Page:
Seeking jobs and staff in Europe with the help of Eures

The network could be helpful for both job-seekers and employers wanting to hire.

Illustrative stock photoIllustrative stock photo (Source: Unsplash)

Looking for a job in a foreign country might be a tricky task without full knowledge of local circumstances and job-search techniques.

In Europe, job seekers may now turn to the Eures network, an abbreviation for European Employment Services.

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This network promotes cooperation between public employment offices not just among the 27 EU member countries, but across the European Economic Area (EEA), including Norway, Lichtenstein, Iceland and Switzerland. The network unites several other partners, private employments, trade unions, private organisations and social partners.

“Eures’ objective is to facilitate the free movement of workers within the European Economic Area,” said Cosmin Boiangiu, executive director of the European Labour Authority (ELA).

ELA manages the European coordination office responsible for the coordination of networks and its activities in all participating countries.

Eures assists both jobseekers interested in moving to another country to work or study and employers who wish to recruit from abroad. It is also a system that helps to match the supply and demand of workforces around Europe. This service is available to all EU nationals and citizens of the previously mentioned four countries: Norway, Lichtenstein, Iceland, Switzerland.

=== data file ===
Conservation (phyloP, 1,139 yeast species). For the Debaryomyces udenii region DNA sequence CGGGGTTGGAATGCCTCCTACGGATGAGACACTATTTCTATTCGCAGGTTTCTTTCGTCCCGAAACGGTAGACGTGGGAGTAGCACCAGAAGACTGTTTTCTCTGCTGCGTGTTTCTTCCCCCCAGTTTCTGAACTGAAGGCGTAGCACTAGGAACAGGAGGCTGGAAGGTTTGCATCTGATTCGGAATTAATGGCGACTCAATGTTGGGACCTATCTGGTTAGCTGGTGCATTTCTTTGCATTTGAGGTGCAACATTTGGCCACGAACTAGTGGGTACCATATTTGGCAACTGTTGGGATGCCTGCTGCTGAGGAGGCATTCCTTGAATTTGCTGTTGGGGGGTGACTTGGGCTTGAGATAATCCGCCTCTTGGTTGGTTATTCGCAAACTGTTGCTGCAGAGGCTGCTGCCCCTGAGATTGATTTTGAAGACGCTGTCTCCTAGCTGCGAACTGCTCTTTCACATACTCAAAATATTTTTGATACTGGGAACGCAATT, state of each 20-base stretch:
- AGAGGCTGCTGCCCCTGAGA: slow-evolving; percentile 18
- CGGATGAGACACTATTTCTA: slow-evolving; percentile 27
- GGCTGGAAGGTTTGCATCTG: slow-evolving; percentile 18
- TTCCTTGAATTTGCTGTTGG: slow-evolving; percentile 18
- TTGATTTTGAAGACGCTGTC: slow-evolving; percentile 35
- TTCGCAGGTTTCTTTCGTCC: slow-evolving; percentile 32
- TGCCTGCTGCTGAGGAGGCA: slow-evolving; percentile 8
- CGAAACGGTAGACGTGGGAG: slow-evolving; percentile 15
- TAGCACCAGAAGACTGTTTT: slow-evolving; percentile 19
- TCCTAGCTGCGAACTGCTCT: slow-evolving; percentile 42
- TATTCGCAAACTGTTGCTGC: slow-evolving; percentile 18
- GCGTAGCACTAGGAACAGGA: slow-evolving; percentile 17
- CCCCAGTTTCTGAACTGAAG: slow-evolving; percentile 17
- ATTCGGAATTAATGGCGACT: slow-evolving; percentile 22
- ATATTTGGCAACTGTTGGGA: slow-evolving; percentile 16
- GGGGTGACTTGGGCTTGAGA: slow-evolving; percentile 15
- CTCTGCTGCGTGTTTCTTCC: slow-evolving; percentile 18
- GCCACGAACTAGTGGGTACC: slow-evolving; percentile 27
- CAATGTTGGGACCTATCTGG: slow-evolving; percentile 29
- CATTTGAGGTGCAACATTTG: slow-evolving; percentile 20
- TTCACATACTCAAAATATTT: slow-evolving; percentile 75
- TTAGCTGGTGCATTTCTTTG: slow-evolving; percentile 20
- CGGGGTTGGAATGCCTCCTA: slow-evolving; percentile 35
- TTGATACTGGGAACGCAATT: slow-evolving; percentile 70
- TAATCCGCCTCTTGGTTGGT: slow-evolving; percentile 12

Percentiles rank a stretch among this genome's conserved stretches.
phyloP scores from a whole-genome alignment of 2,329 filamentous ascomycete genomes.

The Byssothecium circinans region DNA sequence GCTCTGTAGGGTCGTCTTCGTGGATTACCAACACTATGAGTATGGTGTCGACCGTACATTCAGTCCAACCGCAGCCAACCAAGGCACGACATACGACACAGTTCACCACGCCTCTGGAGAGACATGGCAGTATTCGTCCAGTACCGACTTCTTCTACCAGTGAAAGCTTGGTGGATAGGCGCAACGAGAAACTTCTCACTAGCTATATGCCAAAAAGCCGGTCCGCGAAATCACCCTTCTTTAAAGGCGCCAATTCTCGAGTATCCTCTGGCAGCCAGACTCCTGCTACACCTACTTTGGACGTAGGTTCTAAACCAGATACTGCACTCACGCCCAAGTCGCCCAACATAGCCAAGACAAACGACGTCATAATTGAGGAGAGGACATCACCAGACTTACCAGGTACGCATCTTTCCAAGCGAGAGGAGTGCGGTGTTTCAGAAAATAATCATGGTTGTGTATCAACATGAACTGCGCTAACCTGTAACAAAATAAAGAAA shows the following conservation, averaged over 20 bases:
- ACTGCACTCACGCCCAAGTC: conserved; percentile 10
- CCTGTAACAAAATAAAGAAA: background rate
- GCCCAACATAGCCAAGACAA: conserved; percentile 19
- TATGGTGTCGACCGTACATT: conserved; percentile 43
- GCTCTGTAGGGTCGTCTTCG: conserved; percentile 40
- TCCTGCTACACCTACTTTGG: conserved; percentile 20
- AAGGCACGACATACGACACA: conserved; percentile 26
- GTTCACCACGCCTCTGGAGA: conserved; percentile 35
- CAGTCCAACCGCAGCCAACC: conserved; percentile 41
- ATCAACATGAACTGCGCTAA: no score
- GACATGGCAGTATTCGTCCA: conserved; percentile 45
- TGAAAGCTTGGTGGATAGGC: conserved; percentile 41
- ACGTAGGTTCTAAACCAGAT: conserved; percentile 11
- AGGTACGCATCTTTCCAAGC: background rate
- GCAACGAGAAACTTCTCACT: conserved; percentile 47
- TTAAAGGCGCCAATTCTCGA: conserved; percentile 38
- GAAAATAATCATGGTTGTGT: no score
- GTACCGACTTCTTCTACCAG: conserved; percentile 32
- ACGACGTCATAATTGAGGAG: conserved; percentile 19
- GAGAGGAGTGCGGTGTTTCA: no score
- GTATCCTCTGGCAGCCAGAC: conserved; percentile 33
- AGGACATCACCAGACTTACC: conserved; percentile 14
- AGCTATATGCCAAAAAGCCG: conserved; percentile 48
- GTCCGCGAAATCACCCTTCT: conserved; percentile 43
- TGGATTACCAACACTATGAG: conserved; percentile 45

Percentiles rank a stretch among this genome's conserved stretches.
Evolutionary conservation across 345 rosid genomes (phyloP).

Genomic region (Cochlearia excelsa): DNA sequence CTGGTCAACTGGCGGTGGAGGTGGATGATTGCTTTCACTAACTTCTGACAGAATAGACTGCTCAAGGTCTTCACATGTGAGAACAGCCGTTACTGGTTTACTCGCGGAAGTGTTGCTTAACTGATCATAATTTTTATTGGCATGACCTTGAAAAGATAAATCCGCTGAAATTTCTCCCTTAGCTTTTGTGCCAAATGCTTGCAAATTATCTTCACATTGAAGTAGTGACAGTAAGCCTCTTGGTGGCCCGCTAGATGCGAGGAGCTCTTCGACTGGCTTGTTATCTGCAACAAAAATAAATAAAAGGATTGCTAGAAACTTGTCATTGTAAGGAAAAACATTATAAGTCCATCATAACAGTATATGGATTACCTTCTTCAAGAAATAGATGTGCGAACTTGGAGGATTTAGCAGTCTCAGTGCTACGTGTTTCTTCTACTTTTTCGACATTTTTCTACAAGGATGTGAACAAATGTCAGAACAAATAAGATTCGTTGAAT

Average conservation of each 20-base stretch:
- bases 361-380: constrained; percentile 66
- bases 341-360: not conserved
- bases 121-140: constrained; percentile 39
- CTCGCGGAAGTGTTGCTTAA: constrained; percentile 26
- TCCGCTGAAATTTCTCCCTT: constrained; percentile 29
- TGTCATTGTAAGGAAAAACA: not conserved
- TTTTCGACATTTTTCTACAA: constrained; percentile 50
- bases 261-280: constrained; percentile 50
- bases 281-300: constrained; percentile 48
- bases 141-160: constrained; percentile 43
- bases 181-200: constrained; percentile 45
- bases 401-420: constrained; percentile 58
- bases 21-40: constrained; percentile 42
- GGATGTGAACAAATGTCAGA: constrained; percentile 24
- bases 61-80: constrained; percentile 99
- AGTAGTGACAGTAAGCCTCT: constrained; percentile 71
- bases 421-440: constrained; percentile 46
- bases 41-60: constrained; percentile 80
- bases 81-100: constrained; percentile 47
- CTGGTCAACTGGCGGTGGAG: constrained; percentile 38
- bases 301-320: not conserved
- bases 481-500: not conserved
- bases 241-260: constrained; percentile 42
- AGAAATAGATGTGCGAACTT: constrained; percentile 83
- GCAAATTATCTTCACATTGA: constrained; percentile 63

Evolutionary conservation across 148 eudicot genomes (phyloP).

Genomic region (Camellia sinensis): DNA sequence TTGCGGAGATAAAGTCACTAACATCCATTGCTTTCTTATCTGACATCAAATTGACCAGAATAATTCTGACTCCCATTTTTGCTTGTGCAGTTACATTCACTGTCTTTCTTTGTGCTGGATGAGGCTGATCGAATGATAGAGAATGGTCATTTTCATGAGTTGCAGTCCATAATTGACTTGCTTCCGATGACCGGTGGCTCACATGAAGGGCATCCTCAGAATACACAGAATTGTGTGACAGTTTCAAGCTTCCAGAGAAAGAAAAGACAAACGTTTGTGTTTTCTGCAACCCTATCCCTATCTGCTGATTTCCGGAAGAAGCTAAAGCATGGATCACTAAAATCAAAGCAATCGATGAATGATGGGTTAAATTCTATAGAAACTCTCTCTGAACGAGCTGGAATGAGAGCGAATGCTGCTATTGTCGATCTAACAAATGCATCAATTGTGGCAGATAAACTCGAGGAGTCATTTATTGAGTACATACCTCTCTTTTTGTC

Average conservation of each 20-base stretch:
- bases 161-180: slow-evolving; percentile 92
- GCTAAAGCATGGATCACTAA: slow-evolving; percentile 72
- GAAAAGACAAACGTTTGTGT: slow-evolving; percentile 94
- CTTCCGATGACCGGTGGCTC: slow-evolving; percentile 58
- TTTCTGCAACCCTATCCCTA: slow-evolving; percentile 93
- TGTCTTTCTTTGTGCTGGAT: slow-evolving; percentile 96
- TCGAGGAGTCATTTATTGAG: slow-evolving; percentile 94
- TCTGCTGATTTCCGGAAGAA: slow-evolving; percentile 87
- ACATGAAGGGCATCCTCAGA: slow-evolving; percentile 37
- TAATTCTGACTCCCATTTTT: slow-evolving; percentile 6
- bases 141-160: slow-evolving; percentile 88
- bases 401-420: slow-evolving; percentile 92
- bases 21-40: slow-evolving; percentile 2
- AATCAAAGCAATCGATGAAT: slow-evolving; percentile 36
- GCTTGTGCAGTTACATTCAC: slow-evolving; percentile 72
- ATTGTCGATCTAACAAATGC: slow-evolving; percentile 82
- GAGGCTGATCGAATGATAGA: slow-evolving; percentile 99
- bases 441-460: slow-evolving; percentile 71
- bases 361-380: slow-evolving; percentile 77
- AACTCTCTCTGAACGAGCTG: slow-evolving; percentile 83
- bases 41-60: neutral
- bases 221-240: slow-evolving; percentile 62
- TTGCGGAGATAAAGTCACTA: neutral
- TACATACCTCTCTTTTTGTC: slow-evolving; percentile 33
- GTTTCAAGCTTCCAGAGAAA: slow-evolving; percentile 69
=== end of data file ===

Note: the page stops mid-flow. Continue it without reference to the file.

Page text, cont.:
The Eures service includes information on available jobs and the CVs of registered jobseekers covering all occupations. By the end of April 2022, there were more than 3,800,000 job ads and 900,000 CVs.

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“We are constantly working on increasing a sort-of matching engine so that companies will find it easier to identify the needed workforce, and citizens will find easier to find a job in a country where they wish to relocate,” Boiangiu said.

The Eures service includes counselling to find the right job or the right staff. For this purpose, there is a network of about 1,000 well-trained advisers who can provide high-quality advice to jobseekers all across Europe. They are not only located in the capitals of each country, but can be found locally in regions so as to be easily approachable by jobseekers.

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